I love that my work as a ghostwriter gives me the opportunity to help people get their stories told. What I love even more is the fact that working on other people's stories gives me a front-row seat to those yarns.
For this book I've been working with former ABC radio broadcaster Peter Newlinds. Peter's story is a celebration of sport, but from the spectator's side of the fence. This perspective gives the story a level of accessibility that most sporting memoirs, written as they are by former players, can't have. Few of us have the ability to play elite sport, but all of us are more than capable of joining in from the relative safety of the stands.
Of course we don't all have access to the commentary box as Peter did, though I suspect any of us who enjoy our sport have harboured fantasies of being a sports caller. Peter's yarn reveals a host of insights into the broadcaster's world – including his entry into that world – which offer numerous surprises.
Peter is about my own age so an extra special part of helping to tell his story has been that I can remember many of the incidents he describes. Take John Dyson's catch – no cricket fan needs any further description – which Peter watched as a teenager from inside the old SCG scoreboard where he was working at the time.
As Peter and I started working on the book we realised that a nostalgic look at sport in an era when it was less polished and precise than today, but no less engrossing, was a big part of what we wanted to share with the book's readers.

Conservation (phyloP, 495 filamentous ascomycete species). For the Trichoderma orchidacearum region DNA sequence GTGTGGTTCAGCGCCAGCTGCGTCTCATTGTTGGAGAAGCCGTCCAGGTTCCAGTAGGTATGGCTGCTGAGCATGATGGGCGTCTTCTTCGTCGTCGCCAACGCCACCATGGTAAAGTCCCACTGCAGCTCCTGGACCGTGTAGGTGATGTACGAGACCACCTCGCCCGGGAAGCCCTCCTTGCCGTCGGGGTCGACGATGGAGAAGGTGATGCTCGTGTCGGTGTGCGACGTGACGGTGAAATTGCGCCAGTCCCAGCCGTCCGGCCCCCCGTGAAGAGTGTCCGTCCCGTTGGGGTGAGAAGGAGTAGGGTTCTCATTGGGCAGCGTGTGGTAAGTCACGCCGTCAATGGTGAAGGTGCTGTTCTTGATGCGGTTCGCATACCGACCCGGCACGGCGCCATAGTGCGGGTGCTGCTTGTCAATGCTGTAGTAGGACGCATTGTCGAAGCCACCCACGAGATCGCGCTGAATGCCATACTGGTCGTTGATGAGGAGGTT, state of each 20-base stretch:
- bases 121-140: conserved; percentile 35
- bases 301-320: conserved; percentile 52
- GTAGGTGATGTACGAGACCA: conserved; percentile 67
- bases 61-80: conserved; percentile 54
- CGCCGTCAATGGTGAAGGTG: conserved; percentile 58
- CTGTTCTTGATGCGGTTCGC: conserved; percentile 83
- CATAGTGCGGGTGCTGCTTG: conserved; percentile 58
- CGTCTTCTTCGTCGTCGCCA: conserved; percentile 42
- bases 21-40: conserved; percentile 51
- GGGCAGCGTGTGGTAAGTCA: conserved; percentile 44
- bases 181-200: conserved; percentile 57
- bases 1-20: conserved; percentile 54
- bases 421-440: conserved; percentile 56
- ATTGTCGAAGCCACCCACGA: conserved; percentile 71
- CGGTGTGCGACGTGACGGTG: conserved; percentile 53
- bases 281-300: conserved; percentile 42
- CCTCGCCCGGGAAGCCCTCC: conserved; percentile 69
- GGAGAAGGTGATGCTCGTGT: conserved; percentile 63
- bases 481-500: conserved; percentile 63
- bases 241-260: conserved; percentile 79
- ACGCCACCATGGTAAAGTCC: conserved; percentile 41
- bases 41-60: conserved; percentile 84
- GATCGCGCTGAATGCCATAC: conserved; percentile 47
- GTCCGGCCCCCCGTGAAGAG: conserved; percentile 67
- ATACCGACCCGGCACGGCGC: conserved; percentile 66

In describing his experiences across the numerous sports that Peter covered – including Aussie Rules, Rugby League, soccer, tennis, the Sydney Hobart and lots and lots of cricket – he also celebrates many of the memorable colleagues he worked with, all of whom are also familiar names, and voices, to those of us who followed sport from the seventies onwards.
In the telling of his story, Peter's passion for sport, for the people in and around sport, for the real people behind the public faces and for the emotions and nostalgia that sport elicits in its fans all shine through. It helped me watch the recent World Cup with fresh eyes, realising the extent to which that contest is about so much more than the game on the pitch, so much about the people in the stands and in front of televisions literally all over the world.
It's so easy to dismiss sport as nothing more than a pastime. Peter reminds us why, for so many, it is so much more than that.
It's been such a privilege to play a part in bringing Peter's story to life on the page. Here's hoping it finds its way to the readership it deserves.
Around the Grounds will be available in bookstores from August 1, and can already be pre-ordered from many online stores. Ahead of the book's release, Peter has been writing some interesting blog posts here.
Photo by Tom Grimbert on Unsplash.com